O Lord turn not away thy face
From him that lies prostrate:
Lamenting sore his sinfull life,
Before thy mercy gate:
Which gate thou openest wide to those,
That do lament their sin:
Shut not that gate against me Lord,
but let me enter in.
And call me not to mine account,
How I have lived here:
For then I know right well O Lord,
How vile I shall appear.
I need not to confesse my life,
I am sure thou canst tell,
What I have been and what I am,
I know thou know'st it well.
O Lord thou know'st what things be past,
And eke the things that be:
Thou know'st also what is to come,
Nothing is hid from thee.
Before the heavens and earth were made,
Thou know'st what things were then:
As all things else that have beene since,
Among the sonnes of men.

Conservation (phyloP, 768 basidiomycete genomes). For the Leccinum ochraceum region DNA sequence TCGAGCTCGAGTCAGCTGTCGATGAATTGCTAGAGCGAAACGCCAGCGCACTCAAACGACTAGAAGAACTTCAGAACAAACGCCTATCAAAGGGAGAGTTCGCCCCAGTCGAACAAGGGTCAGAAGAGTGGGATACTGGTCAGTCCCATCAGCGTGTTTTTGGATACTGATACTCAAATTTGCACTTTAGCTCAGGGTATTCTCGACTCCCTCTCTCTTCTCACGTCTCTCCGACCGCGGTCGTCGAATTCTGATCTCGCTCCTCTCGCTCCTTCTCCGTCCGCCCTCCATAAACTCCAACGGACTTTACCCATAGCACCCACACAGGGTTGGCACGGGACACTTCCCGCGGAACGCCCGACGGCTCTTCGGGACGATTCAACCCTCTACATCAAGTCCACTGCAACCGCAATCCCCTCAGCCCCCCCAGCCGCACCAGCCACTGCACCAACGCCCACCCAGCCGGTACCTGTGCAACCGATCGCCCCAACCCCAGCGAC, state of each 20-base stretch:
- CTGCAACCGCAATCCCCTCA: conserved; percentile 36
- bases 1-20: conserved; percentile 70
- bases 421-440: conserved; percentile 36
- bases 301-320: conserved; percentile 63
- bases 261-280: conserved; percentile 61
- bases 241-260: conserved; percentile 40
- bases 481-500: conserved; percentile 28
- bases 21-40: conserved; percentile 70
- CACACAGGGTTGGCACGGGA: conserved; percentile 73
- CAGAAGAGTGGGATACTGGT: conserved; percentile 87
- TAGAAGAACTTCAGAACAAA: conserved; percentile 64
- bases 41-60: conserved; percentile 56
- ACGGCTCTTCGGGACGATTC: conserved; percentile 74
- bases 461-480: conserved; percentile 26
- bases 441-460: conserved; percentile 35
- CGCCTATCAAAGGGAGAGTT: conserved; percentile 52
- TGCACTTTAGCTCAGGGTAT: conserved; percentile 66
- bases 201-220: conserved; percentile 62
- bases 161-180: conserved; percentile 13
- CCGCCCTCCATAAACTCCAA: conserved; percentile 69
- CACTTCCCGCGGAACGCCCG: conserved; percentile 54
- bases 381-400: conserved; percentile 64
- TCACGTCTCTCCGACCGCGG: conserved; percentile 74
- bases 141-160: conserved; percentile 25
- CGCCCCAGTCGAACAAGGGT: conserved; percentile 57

And can the things that I have done,
Be hidden from thee then?
Nay nay, thou know'st them all O Lord,
Were they wer done and when,
Wherefore with teares I come to thee,
To beg and to intreat:
Even as the child that hath done ill,
And feareth to be beate.
So come I to thy mercy gate,
Where mercy doth abound:
Requiring mercy for my sin,
To heale my deadly wound.
O Lord I need not to repeat,
What I do beg or crave:
Thou know'st (O Lord) before I ask,
The thing that I would have.
Mercy good Lord, mercy I ask,
This is the totall summe,
For mercy Lord is all my suit,
Lord let thy mercy come.
Marckant, John, fl. 1562; one of contributors to the Sternhold & Hopkins metrical psalter of 1562; inducted vicar of Clacton-Magna 1559; Vicar of Shopland, Essex 1563-8.
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